Today we're showing three pieces of artwork from our August 2023 series books! Let us know in the comments which books you'd like to see featured in our September 2023 Artwork Reveal!
By Nic Fields
Illustrated by Johnny Shumate
THE TEUTONES TAUNT THE ROMANS: MARIUS’ CAMP AT AQUAE SEXTIAE, 102 BC
Marius’ camp between the Rhodanus and Isara rivers, on the other hand, was of a more permanent nature, as witnessed by a palisaded rampart here. The turf-revetted rampart, with its more sturdy palisade of planks or hurdles, was studded with timber observation towers and pierced by four gateways, and fronted a double-ditch system. Sharpened forked branches (cervi) were firmly embedded in the top of the earthwork so they projected horizontally to prevent any attempt to scale it. Behind these substantial defences the Romans idle, or so it seems to the Teutones beyond. Fierce, proud, and fearless, a group of Teutones try to tempt the Romans out by whistles, boos, catcalls, and jeers. Lucius Cornelius Sulla, one of Marius’ legati, provides reassurances to his legionaries, accompanied by two centurions, one of whom holds a vine staff.
In the background, heading south-eastwards and away from the Roman camp, four-wheeled wagons and two-wheeled carts drawn by draft animals carry the kinfolk and chattels of the fighting men. In their wake trudge the communal livestock tended by the adolescent Teutones. It is an engorged, sluggish caravan strung out for miles as it traverses the waning afternoon – people, oxen, cattle, mules, wagons, and carts.
Artwork requested by Paul Williams.
By Julian Hale
Illustrated by Mads Bangsø
John Cunningham’s most successful night
In the early hours of 16 April 1941, Heinkel He 111P-2, G1+ES of 8./KG 55, was returning homewards. The crew were unaware that they were being tracked by a Beaufighter flown by Sqn Ldr John Cunningham and Sgt ‘Jimmy’ Rawnsley. Cunningham had already spotted anti-aircraft fire near Marlborough, before Rawnsley’s AI set detected the Heinkel as it passed in front of the Beaufighter. Cunningham turned after the Heinkel and, after identifying the aircraft against the night sky, pulled up the nose of the Beaufighter and opened fire from a range of 80yds. The attack caught the Heinkel’s crew by complete surprise. Cunningham reported a ‘big flash’ in the fuselage, after which the Heinkel dived away to the left. Fire broke out inside the aircraft. The pilot, Oberleutnant Günther von Siedlitz, jettisoned the bombs, then ordered the crew to abandon the stricken aircraft. Two of the crew, Unteroffiziers H. Sauer and H. Rosenberg, escaped, although one, already wounded, broke his leg on landing. The aircraft’s Beobachter, Feldwebel F. Hümmer, was killed when his parachute was apparently torn off when it struck a balloon cable. Siedlitz’s parachute failed to open properly and he too was killed. The wreckage of the Heinkel crashed into an abandoned house in Padwell Road, Portswood, where it burned itself out. This was Cunningham’s second of three claims on 15/16 April.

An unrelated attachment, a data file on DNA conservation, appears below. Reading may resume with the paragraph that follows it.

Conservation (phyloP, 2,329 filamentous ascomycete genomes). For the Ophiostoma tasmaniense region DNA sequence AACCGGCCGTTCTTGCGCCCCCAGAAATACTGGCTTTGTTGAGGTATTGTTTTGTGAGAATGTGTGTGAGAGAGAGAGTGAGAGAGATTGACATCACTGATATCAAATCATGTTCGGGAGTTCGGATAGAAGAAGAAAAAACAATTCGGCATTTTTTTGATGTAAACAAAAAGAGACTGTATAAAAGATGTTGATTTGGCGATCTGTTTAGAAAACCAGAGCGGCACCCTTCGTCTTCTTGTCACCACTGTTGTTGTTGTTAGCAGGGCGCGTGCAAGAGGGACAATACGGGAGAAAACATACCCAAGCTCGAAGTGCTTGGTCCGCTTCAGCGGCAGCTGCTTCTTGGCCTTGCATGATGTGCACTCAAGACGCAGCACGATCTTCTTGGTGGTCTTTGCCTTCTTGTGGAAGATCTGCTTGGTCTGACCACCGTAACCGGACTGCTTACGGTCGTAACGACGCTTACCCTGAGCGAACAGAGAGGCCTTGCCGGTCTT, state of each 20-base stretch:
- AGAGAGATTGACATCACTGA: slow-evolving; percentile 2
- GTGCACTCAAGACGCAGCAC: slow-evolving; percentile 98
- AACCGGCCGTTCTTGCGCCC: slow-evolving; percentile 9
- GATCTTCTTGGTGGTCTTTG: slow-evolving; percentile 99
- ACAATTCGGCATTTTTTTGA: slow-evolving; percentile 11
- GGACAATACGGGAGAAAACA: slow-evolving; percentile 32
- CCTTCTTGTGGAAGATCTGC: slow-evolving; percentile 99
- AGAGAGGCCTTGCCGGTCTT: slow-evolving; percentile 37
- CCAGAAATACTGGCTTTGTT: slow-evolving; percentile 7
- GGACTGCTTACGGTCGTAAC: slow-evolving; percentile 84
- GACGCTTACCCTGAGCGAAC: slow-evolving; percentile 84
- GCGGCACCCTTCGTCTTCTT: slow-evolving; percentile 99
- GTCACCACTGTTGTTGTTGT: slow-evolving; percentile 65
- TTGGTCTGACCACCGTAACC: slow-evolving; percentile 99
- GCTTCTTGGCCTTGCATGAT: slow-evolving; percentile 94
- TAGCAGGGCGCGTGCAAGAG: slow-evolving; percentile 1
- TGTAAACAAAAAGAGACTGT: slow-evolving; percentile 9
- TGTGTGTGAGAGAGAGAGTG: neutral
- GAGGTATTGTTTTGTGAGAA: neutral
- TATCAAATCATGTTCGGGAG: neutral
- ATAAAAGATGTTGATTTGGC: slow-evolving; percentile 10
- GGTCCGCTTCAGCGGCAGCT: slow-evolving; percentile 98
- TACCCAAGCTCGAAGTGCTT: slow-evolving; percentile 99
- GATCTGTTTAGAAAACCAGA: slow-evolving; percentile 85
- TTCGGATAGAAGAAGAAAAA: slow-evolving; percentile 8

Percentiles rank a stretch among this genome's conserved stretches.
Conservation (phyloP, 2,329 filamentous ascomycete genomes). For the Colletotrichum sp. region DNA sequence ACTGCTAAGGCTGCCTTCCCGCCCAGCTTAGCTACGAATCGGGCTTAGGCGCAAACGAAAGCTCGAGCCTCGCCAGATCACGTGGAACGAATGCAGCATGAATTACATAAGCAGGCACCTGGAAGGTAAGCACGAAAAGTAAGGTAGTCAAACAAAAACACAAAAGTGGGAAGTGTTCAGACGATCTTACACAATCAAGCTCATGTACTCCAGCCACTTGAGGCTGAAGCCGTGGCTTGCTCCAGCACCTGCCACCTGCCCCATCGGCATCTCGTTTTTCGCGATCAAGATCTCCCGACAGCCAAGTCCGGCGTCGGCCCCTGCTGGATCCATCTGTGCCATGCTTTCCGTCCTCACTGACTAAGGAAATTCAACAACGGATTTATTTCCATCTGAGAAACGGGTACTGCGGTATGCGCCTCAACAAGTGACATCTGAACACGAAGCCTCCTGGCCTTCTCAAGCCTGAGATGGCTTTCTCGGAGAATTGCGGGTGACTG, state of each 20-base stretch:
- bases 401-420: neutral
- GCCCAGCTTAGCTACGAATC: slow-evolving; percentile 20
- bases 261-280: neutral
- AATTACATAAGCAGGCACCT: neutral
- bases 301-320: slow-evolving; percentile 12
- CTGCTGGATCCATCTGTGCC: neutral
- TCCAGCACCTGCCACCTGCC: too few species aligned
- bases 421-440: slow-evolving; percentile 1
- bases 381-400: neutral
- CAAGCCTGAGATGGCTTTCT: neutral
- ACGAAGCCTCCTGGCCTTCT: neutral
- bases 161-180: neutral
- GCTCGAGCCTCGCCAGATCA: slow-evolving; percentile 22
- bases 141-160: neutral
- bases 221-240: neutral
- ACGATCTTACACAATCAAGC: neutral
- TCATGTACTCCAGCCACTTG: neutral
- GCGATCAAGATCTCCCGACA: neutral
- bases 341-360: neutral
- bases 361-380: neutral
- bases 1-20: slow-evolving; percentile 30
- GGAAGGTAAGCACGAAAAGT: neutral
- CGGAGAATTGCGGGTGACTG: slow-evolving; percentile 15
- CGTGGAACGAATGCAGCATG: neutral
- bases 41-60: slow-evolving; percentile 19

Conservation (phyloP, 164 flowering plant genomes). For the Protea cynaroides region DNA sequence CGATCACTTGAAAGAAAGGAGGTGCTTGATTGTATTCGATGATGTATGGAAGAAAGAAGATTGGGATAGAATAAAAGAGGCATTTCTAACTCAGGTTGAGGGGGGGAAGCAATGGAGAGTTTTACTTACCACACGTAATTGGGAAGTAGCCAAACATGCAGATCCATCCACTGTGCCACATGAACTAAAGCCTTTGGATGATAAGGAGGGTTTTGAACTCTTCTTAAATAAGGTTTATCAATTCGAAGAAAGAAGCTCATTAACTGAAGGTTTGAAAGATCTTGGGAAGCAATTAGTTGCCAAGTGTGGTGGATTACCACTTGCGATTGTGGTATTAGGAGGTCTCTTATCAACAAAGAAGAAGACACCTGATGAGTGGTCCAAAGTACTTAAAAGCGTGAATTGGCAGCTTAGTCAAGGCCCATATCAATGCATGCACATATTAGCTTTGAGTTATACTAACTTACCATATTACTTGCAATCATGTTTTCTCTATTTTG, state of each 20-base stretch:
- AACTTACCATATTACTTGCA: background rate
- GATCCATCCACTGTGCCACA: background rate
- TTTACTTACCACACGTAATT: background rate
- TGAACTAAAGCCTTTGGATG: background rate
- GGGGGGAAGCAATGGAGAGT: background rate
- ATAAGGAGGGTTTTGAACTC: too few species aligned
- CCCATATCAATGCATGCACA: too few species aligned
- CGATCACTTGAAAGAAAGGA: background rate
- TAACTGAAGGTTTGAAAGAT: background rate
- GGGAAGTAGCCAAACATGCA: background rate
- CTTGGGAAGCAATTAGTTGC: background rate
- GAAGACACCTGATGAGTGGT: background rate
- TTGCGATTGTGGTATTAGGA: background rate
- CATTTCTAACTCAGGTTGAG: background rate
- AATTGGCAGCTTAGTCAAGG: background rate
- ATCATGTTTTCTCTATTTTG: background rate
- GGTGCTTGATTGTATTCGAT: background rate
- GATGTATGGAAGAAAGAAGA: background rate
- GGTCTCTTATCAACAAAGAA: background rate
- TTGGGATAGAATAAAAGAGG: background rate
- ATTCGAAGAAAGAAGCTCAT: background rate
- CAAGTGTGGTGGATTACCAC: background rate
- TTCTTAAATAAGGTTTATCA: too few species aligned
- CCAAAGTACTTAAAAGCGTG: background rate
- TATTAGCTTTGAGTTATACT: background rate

Artwork requested by Adam Cooper.
By Andrew Bird
Illustrated by Adam Tooby
Vulcan B.2/Black Buck 5 targets a Westinghouse AN/TPS-43 3D radar, 31 May 1982
On 31 May 1982, Avro Vulcan XM597 was deployed carrying a pair of AGM-45 Shrike anti-radiation missiles with a DASH-10 ECM. Squadron Leader, Neil McDougall, piloting XM597, kept off whilst a Sea Harriers attack was staged on Port Stanley airport designed to coincide with the attack from the Vulcan to force the defenders to turn on their radar. Vulcan XM597 twisted and turned before the crew got a lock-on and were able to launch the missiles. At 0845Z, two Shrikes were launched. One of them fell about 8 to 10m from the antenna, but most of its shrapnel was absorbed by the 601 GADA truck positioned between the impact area and the antenna. This illustration shows Vulcan XM597 flying through cloud cover with two of its launched Shrike missiles hurtling towards their target.